The topic of how we can understand, evaluate and help influence the nature of change is one of the great enduring challenges.
Some people embrace and relish change, others actively avoid it, preferring the status quo. But how can we better understand change and the implications of our actions, or indeed, inactions? For any particular activity, how can we assess the potential size and scale of the likely change that might result from our plans and proposals?
Individuals and organisations, nationally and internationally, are always trying to work out ways in which they can implement activities such as new policies or new programmes of work, against a constantly-changing backdrop of influencing factors, both direct and indirect. The world is changing at an ever-greater pace; standing still is now being left behind very quickly.
Fortunately, we have a tool that can help us understand and work with the world of change. This tool is the ‘theory of change’, and it is one that Research Consulting has often used for the benefit of clients in addressing their issues of concern.
What is the theory of change?
The theory of change has been described as: “Essentially a comprehensive description and illustration of how and why a desired change is expected to happen in a particular context. It is focused in particular on mapping out or ‘filling in’ the ‘missing middle’ between what a programme or change initiative does (its activities or interventions) and how these lead to desired goals being achieved.”1
According to academic literature2, a theory of change has a range of uses, including:
- Designing and planning interventions and agreeing with stakeholders
- Managing interventions and designing monitoring systems
- Assessing interventions by making claims about impact or reporting performance
- Generalising and scaling up and out.
Designing a theory of change means you have to consider a number of different components. These are typically:
- Inputs: the financial, human, material, technological and information resources used for development interventions
- Activities: actions taken through which inputs, such as funds, technical assistance, and other types of resources, are mobilised to produce specific outputs
- Outputs: the changes in skills and capacities of individuals or institutions, or the availability of new products and services that result from the completion of activities from an intervention
- Outcomes: changes in the institutional and behavioural capacities for development that occur between the completion of outputs and the achievement of goals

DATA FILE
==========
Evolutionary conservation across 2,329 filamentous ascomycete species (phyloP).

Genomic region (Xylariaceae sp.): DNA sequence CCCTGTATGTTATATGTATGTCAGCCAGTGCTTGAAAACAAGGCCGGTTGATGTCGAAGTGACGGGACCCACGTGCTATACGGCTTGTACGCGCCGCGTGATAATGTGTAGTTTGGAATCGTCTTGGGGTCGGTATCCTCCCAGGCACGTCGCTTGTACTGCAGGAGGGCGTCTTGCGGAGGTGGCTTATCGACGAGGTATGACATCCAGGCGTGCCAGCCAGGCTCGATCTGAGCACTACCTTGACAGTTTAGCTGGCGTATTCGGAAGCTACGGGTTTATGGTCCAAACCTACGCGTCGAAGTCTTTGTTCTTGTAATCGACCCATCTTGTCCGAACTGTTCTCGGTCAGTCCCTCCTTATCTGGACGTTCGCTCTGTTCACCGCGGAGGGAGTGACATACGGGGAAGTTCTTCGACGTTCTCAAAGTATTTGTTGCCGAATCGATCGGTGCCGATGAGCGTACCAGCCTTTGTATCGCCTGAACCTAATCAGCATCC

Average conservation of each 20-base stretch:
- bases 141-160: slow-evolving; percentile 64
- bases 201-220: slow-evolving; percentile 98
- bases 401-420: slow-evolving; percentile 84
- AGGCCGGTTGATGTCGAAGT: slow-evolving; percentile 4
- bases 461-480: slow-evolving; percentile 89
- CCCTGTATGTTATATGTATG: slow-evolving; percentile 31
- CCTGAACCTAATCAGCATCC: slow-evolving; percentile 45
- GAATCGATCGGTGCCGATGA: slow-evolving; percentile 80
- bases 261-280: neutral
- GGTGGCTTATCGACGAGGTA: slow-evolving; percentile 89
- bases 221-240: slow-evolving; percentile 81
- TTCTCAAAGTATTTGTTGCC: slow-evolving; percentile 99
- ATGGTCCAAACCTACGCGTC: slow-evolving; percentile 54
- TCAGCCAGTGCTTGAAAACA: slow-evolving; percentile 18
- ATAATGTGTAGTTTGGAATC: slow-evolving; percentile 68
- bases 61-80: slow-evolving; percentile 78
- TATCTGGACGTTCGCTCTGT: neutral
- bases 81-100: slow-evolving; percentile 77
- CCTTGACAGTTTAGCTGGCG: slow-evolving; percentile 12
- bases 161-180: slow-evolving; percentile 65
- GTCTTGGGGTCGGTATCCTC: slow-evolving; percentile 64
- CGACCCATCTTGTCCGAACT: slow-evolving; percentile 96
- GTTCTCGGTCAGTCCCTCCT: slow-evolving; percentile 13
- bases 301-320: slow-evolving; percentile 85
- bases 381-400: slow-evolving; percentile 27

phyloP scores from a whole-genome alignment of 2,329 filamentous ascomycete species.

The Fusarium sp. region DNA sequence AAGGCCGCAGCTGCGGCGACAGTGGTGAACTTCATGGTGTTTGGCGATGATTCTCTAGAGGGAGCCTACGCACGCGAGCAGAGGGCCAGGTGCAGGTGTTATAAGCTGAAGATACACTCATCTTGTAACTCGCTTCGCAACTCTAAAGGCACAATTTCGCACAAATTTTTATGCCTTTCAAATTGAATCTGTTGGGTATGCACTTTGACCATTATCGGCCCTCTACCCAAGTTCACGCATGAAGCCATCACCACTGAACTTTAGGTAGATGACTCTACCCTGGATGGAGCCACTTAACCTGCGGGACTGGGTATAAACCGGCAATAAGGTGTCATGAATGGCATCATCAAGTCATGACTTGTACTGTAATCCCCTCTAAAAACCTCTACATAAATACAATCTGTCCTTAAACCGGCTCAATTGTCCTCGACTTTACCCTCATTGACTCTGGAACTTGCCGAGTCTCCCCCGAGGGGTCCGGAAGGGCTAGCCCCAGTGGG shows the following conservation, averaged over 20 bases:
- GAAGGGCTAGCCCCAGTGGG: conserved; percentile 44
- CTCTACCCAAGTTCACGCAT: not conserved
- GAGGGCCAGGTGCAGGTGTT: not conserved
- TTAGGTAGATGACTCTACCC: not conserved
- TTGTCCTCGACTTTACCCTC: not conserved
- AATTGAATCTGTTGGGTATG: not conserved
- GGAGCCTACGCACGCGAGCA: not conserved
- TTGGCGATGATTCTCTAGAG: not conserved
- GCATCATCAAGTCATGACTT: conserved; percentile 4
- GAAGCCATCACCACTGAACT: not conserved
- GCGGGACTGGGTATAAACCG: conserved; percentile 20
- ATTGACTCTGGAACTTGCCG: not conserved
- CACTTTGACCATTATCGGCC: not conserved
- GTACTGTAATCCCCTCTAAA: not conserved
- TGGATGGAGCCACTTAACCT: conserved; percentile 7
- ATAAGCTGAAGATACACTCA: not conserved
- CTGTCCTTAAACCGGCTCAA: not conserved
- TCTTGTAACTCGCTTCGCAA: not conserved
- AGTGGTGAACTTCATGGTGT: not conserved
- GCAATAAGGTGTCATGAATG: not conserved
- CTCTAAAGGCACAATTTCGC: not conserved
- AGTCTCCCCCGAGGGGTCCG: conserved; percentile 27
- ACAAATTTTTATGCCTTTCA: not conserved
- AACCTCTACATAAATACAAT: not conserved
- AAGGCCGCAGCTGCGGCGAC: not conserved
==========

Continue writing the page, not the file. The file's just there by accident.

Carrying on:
- Impacts: the changes in people’s lives such as changes in a population’s knowledge, skill, behaviour, health or living conditions.
Helping global organisations understand ‘change’
We have used the theory of change tool to help several of our clients find the answers to their questions, helping them make sense of their data and complex information, and gain the necessary insights.
In a report commissioned by the UK Foreign, Commonwealth & Development Office, we used the theory of change as part of our study on ‘Strengthening research institutions in Africa’3. Our review looked at the key findings arising from the needs assessment of seven African countries that were considered for inclusion in the Strengthening Research Institutions in Africa (SRIA) programme: Ethiopia, Ghana, Kenya, Nigeria, Rwanda, Tanzania and Uganda. The theory of change created the framework for careful consideration of the intervention’s inputs, outputs, outcomes and impacts.
Elsewhere, we have been commissioned, along with Science-Metrix, to undertake a new study for leading research funders Wellcome, UK Research and Innovation (UKRI), and the Bill and Melinda Gates Foundation. We are using the theory of change to help understand the impact of requirements for the rapid and open sharing of research findings and data in public health emergencies (with a focus on Covid-19). In due course, we will be able to tell you more about this study and how we incorporated the theory of change.
Some clients know they specifically want us to adopt a theory of change approach while others are unaware of the tool and its applications. Whether clients are looking to inform an intervention or evaluate one, we have seen how useful the theory of change can be in shaping the evidence obtained and providing a framework for analysis and understanding.
If you would like further information on use of the theory of change, please email us: firstname.lastname@example.org